Kananaskis country is one of the lesser traveled gems of the Alberta Rockies. Locals know this area well but it’s off the radar for most tourists traveling to the Rockies, who selectively go to such highly worthwhile (but much busier) locations like Banff and Lake Louise. Kananaskis country stretches from the southern border of Banff National Park (Canmore) due south for several hundred kilometers. It includes the same type of rugged mountainous beauty you expect in the Canadian Rockies, replete with lakes and streams and lush pine forests. It’s also rich in wildlife but unlike Banff National Park, where a large fence keeps the animals away from traffic, the wildlife in Kananaskis is free to roam where it wants. So the chances of you seeing animals here is excellent, especially Bighorn Sheep (I’ve always encountered at least one herd of bighorns on my trips here). For that reason, drive with extra caution on these roads.
Located in the mid part of Kananaskis country you’ll find Highwood Pass, which at about 7200′ (2200 meters) above sea level is the highest driveable mountain pass in Canada. The pass is only open during the summer (closes for almost a half year on Dec. 1st for animal migration), but there’s no place you get closer to the treeline and alpine areas in the region. There are a number of great hiking opportunities near this pass, located in Peter Lougheed Provincial Park I visited Highwood Pass three times this past year, once in the summer when I wanted to hike the nearby hills (but couldn’t because the trails were closed due to a grizzly sow hovering near a carcass). And twice I visited during the fall to enjoy the great colors of the region as the aspen (poplar) and birch’s leaves turn golden yellow, and close to the treeline larches (tamaracks) are also golden yellow for a very short period. Larches are an interesting species of deciduous pine whose green needles turn bright yellow during the fall, then drop to the ground within a few weeks. There are also a lot of larches in British Columbia, Idaho and Washington state but I’ve never been anywhere that there are so many of these trees in such close proximity to a road.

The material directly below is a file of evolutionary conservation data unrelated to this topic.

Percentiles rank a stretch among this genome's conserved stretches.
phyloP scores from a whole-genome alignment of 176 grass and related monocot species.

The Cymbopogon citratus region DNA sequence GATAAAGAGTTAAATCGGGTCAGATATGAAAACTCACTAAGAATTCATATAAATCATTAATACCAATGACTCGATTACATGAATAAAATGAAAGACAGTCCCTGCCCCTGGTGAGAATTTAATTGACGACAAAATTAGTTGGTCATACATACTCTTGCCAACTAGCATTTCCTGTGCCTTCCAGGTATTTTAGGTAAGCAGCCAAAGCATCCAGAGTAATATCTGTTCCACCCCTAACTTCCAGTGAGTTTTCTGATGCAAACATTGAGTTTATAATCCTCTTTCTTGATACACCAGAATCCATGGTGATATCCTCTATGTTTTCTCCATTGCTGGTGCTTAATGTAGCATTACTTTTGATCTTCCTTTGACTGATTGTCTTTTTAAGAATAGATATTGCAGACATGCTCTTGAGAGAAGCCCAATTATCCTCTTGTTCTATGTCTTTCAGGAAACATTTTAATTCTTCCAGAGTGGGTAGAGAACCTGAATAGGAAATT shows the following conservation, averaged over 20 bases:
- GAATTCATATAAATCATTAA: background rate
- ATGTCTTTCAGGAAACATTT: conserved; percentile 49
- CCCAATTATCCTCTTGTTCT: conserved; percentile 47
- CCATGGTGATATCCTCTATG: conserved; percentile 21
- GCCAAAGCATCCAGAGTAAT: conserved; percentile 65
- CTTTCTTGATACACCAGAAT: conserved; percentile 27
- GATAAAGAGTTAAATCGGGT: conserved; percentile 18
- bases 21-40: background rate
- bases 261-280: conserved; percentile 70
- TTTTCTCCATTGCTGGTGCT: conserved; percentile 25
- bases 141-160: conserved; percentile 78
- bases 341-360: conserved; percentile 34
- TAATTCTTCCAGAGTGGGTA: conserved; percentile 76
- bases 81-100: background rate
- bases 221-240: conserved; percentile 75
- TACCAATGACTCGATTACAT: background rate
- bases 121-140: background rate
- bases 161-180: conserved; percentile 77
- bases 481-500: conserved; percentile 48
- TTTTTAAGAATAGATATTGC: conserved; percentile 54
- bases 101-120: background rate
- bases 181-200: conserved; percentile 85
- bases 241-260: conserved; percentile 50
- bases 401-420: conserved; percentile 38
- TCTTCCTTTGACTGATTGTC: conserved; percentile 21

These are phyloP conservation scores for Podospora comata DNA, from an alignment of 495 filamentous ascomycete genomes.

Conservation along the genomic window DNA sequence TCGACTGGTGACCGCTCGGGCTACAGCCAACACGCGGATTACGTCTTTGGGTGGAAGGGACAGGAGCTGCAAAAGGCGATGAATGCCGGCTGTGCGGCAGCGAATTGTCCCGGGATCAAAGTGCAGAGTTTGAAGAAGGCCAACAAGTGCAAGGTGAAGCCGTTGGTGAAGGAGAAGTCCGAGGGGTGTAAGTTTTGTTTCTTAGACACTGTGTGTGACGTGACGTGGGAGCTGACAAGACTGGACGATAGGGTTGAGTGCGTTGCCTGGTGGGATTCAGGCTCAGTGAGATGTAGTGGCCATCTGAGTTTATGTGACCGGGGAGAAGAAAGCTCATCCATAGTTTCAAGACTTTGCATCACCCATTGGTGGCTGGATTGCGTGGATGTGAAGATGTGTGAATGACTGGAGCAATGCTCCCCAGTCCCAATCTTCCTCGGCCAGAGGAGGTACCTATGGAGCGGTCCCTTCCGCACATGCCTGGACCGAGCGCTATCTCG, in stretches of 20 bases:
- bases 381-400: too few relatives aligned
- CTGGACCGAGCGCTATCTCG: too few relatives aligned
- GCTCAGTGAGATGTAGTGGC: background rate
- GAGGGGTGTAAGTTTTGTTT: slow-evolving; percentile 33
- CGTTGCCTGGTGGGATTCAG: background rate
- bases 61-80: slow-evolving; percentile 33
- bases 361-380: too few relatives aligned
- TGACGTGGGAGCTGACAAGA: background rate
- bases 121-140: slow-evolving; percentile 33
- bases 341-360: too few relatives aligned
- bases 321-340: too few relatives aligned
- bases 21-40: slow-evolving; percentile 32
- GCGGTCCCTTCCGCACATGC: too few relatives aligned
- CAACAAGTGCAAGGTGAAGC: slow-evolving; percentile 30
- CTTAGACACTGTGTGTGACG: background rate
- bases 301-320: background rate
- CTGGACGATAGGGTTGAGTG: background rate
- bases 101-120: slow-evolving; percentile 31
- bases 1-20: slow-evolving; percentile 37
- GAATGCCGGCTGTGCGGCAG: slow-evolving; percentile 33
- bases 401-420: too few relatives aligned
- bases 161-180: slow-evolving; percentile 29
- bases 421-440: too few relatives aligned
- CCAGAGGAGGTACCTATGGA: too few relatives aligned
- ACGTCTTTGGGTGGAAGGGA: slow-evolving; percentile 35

At the Highwood Pass, you have easy access to an alpine meadow at nearby Ptarmigan Cirque. There’s a parking lot at the pass from which you take a short trail north, then cross the highway and over the next kilometer or so you work your way up a fairly steep hill for 200 meters (around 700′). The spruce forest thins as you reach the top and the trail levels off as you enter a zone of stunted trees followed by treeless alpine meadow. Ptarmigan meadows is a great place to see alpine wildflowers early in the year but it is equally appealing in the fall because of its colors. A one way loop trail leads you through the meadow in clockwise fashion, with the option of a hike up to the stark rocky Ptarmigan Cirque at the end of the valley, a lifeless area filled with glacier-created scree where you can still see a small reminant of the glacier that shaped this valley. As you return you cross a small stream twice below the cliffs of Mount Arethusa before descending back to the highway.
The meadow can be quite busy but it’s a well worthwhile destination that I’d highly recommend. It’s especially beautiful on a nice fall day.
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